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Heinrich, Linda
Victoria (B.C.), Orca Book Publishers, 1992. 228pp, paper, $41.95, ISBN 0-920501-67-2. CIP

Grades 9 and up/Ages 14 and up

Reviewed by Christine Buchanan

Volume 21 Number 2
1993 March

In her introduction to this book, Linda Heinrich states that for twenty years she has been captured by the texture and enduring beauty of linen. The author's fascination with and knowledge of this subject are amply displayed throughout this impressive and encyclopedic study.

As in the case of cotton and silk, flax cultivation and linen production have played a significant part in the agricultural, economic, and social history of many cultures. All aspects of these processes are fully covered here, from a study of the flax plant itself to its cultivation, processing, spinning, dyeing, weaving, design and finishing. Valuable technical information is given with examples from many different times and places, including, amongst others, ancient Egypt, Ireland, Sweden and Canada. Fifteen weaving projects are included, with full instructions, for the student who wants to put all these ideas into practice.

Through a rich display of quotations, diagrams and illustrations, Heinrich reveals the complex social history of linen as fully as its technical processes. Many individuals speak of the role that linen (the fabric that "improves with age ... like wine and fine women") has played in their lives. One of the most memorable of these recollections is that of Booker T. Washington, who spoke of the torture of "breaking in" a new flax shirt made of the coarsest, left-over fibres, which were reserved for slave clothing, and the kindness of his older brother in substituting his own softer garment for this newer shirt for several days. He concluded, "Until I had grown to be quite a youth, this single garment was all that I wore."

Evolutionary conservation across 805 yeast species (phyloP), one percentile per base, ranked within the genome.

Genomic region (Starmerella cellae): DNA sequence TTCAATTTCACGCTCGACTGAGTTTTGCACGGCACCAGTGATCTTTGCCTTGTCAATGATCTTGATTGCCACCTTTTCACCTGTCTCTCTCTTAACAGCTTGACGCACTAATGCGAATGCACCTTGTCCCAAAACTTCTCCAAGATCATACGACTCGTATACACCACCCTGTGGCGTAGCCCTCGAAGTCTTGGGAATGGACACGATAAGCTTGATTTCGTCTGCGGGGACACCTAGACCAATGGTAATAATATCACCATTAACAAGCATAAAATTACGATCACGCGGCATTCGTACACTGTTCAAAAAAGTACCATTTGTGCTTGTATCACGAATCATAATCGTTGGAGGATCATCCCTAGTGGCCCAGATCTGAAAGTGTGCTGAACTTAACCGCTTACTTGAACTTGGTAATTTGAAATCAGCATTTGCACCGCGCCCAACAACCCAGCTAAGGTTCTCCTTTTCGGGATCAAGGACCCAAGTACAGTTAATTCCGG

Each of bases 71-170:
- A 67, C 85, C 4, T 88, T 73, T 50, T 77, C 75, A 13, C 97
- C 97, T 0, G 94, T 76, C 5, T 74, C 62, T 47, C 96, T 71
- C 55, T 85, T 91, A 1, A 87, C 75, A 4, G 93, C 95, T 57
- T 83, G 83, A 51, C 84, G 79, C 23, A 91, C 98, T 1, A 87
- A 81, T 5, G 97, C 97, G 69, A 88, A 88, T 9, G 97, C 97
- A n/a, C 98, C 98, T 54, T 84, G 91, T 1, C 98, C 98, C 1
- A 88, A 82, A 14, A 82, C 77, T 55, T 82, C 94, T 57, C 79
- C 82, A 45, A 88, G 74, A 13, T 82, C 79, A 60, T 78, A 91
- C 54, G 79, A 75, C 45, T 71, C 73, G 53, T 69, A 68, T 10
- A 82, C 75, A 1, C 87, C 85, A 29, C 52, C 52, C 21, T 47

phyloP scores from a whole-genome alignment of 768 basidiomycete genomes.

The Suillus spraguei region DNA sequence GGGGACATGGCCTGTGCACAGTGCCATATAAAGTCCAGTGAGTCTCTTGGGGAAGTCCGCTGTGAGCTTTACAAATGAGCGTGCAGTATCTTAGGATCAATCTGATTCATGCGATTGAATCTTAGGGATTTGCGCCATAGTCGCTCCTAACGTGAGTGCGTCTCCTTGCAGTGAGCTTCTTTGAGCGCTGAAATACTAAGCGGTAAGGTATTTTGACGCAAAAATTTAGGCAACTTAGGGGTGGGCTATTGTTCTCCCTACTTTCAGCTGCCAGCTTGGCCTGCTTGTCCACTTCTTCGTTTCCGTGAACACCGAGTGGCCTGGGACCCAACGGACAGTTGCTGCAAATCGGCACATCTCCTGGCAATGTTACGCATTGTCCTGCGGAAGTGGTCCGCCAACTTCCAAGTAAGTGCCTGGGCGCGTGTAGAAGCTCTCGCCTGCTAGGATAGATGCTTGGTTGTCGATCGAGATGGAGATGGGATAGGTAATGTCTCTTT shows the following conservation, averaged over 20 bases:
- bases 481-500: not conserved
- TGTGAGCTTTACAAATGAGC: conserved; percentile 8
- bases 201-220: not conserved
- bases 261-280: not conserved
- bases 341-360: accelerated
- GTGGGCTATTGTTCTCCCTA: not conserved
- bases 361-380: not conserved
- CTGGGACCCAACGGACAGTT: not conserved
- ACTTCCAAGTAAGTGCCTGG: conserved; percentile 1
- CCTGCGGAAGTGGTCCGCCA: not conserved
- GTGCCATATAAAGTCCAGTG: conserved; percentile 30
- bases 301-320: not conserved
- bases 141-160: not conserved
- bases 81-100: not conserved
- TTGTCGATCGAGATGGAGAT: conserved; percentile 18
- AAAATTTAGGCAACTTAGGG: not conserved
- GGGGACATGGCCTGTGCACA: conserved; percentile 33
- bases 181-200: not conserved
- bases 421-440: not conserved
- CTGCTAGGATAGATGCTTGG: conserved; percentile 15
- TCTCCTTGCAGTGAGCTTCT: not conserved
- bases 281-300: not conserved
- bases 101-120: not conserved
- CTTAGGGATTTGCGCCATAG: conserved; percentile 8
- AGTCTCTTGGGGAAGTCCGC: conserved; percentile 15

This is a readable and attractive work to consult for specific technical information regarding linen, or just for general reading and browsing. It is indeed noteworthy to find a book that can simultaneously appeal to both the specialist and the general reader. Illustrations, boxed summaries of information, careful organization, and many subheadings all facilitate and invite these various uses. The book is richly supported by 186 colour plates, 136 black-and-white photographs, and numerous diagrams, all appropriately related to the text. Also included are a glossary, a list of suppliers and museums (with Canadian sources), an excellent bibliography, and an index.

Highly recommended for medium and large public libraries, as well as the libraries of high schools, colleges, or other institutions with textile-related programs.

Christine Buchanan, a former librarian with Toronto Public Library, teaches English as a Second Language with the Scarborough Board of Education in Scarborough, Ontario
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